Two probable cases of monkeypox detected in San Diego – NBC 7 San Diego


San Diego County Health and Human Services Agency officials said two probable cases of monkeypox have been detected among county residents.

The cases, which are being forwarded to the Centers for Disease Control and Prevention for confirmation, are not linked to each other, officials said, adding that the two infected people had recently traveled overseas. Although both have shown symptoms of the virus, they are “doing well,” as the county said. Neither was hospitalized.

Officials said the two infected people were in isolation.

“We have seen an increasing number of monkeypox virus cases around the world and in the United States in recent weeks, so our public health department has been prepared for possible local cases,” said Wilma J. Wooten, MD. , MPH, county public health officer. “Overall, the risk of monkeypox to the general population remains very low.”

Several cases of the disease have been detected in Los Angeles County, but the cases San Diego officials discussed Wednesday are the first possibly detected in the county.

We already have approved vaccines and treatments for monkeypox

Concerns about the monkeybox grew in May due to cases popping up in unusual places, such as the UK, Spain and Portugal. Monkeypox is commonly found in certain parts of Africa. Cases in Europe and the United States are rare.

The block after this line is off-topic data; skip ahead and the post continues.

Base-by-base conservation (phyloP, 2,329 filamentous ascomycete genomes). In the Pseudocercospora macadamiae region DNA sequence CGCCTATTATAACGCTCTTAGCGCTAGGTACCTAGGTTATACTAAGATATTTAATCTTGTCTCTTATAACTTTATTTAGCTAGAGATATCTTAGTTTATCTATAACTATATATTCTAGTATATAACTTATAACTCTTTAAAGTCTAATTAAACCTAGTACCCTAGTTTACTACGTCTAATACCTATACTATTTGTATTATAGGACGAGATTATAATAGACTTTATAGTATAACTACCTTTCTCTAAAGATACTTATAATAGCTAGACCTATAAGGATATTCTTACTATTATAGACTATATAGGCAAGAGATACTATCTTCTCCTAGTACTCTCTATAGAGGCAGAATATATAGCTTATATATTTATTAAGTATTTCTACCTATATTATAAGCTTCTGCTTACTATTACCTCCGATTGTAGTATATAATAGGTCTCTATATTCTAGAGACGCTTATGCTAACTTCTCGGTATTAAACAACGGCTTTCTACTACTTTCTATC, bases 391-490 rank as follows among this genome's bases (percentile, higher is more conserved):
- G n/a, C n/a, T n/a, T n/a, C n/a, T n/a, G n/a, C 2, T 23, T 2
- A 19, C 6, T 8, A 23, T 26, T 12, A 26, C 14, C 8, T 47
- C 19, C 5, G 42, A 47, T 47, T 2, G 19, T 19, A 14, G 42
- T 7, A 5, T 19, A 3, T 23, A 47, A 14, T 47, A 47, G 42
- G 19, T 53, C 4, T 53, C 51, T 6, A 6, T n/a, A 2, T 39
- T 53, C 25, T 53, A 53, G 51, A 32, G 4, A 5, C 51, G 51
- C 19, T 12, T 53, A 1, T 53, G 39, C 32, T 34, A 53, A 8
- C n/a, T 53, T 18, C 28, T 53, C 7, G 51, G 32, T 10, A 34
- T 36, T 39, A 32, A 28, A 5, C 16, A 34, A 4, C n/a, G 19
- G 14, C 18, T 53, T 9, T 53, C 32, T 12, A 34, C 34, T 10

“The current monkeypox situation is constantly evolving and subject to change,” the California Department of Public Health said after a case was reported in Sacramento last month. “CDPH is closely monitoring the transmission of monkeypox in the United States and California to ensure prompt identification of cases. The risk of monkeypox to the public is currently very low based on the information available.”

Here’s what you need to know about this disease rarely seen outside of Africa.

What is monkey pox?

Monkeypox is a virus that comes from wild animals like rodents and primates, and sometimes jumps to humans. Most human cases have occurred in central and western Africa, where the disease is endemic.

The disease was first identified by scientists in 1958 when there were two outbreaks of a “pox-like” disease in research monkeys – hence the name monkeypox. The first known human infection dates back to 1970, in a 9-year-old boy in a remote region of Congo.

What are the symptoms of monkeypox?

Monkeypox belongs to the same virus family as smallpox but causes milder symptoms.

Most patients experience only fever, body aches, chills, and fatigue. People with more severe illness may develop a rash and sores on the face and hands that may spread to other parts of the body.

The incubation period is about five days to three weeks. Most people recover in about two to four weeks without needing to be hospitalized.

Monkeypox can be fatal for up to one in 10 people and is thought to be more serious in children.

People exposed to the virus often receive one of several smallpox vaccines, which have been shown to be effective against monkeypox. Antiviral drugs are also being developed.

On Thursday, the European Center for Disease Prevention and Control recommended that all suspected cases be isolated and high-risk contacts offered the smallpox vaccine.


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